I found this article via the most recent of Audrey Watters's posts summarizing 2017. It traces the origin of the claim that "We are currently preparing students for jobs that don’t exist yet, using technologies that haven’t been invented, in order to solve problems we don’t even know are problems yet.” It also attempts to debunk it. The claim appears to have its origin in a Bill Clinton speech in 1996. It shows up again in a 2006 speech by former Education Secretary Richard W. Riley. It was repeated by Ian Jukes and cited by Karl Fisch an d put into a video by Scott McLeod. It was also cited for a time by Cathy Davidson and by the World Economic Fourm and attributed to Jim Carroll and to the Innovation Council of Australia (both the report and the Council have disappeared) and to this 1999 report from the U.S. department of labour, which contains the assertion (illustrated) if not the precise number. But is it true? Doxtdator writes that "Andrew Old and more recently Michael Berman and the BBC have provided a solid de-bunking." But do they? Sure, the 65% figure is arbitrary, and depends a lot on how you count jobs. The BBC uses the 600 job titles in government labour surveys, but these are very broad categories, eg. "software professionals" and "IT user support technicians" and don't reflect change within categories. As Catrhy Davidson says in the BBC interview, "I think all jobs are new jobs."
The 'moat' in the title represents how hard it will be for competitors, like Apple Maps, to catch up. The article as a whole is a detailed analysis of what Google has been doing with its maps service in the last year and especially how it hasd been combining different kinds of data to create new data - such as, for example, shapes of buildings extracted from satellite projections, and business types extracted from street view, combined to form 'areas of interest' featuring clusters of shops and restaurants. From experience I can say that this new data greatly assists tourism and exploration.
According to this report, the OECD's Program for International Student Assessment (PISA) will be testing students' "global competence" in the next round of evaluations. "It's intended to find out how well young people can understand other people's views and cultures, how they can look beyond the partisan echo chamber of social media and distinguish reliable evidence from fake news." The tests, and the results, could be controversial. "As an example, the OECD suggests a question about different interpretations of evidence for global warming, in which the same information seems to have been used to produce charts supporting and opposing claims about climate change. Students are asked to analyse the evidence and to question how data might be used selectively or how the findings of research can be influenced by whomever has funded it." I can't wait.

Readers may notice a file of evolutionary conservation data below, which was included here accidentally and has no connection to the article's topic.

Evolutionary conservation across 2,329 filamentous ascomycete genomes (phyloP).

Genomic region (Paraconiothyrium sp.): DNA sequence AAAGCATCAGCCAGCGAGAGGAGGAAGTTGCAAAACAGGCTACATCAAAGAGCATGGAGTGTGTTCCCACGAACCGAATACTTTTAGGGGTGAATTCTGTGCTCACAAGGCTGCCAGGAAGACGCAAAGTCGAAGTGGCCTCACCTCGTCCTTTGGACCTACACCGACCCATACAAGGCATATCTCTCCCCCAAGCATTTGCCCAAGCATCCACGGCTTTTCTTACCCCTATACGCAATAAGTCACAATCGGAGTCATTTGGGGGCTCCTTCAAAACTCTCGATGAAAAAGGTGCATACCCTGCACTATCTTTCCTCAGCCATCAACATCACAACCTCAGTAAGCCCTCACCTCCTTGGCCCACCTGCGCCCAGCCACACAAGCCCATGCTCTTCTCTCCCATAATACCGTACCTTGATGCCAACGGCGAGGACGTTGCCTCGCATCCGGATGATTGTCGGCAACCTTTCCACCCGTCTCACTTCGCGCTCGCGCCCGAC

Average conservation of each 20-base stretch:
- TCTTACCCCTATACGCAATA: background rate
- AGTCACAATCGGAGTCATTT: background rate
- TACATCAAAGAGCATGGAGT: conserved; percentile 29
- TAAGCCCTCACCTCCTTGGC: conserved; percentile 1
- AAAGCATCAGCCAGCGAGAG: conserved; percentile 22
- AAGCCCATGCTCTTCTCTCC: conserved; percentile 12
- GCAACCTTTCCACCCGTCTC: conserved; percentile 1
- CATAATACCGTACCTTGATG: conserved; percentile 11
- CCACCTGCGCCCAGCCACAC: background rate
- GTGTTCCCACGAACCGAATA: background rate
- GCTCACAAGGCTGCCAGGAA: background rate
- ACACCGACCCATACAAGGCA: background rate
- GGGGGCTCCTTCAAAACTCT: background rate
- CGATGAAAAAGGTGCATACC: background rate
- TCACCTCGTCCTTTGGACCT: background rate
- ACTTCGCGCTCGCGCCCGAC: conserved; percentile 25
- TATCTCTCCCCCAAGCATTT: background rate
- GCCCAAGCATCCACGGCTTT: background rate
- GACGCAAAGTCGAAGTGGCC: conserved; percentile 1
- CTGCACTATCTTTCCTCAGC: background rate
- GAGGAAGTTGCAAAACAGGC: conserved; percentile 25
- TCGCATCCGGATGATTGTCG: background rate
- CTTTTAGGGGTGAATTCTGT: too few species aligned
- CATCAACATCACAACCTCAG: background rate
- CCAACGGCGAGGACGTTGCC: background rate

Interesting project. According to the email, "Knowledge 4 All Foundation together with the UNESCO Chair in OER in Slovenia is testing a new machine translation service specifically tailored for educational texts from EN to 11 languages." This is one of two videos they're using as a test case (Physics I: Classical Mechanics is the other). Now they want your feedback on how well the translation worked. "We need your help to answer a short survey that is available under each video and at the top of the course," writes Igor Lesko in the email. "Your answers will help us understand how valuable this product would be to other users. You can select the languages in the video player by clicking on the CC button." Note that you'll need to be able to run Flash; the site refused to run the video for me and suggested I use a "more modern browser."
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Copyright 2017 Stephen Downes Contact: firstname.lastname@example.orgThis work is licensed under a Creative Commons License.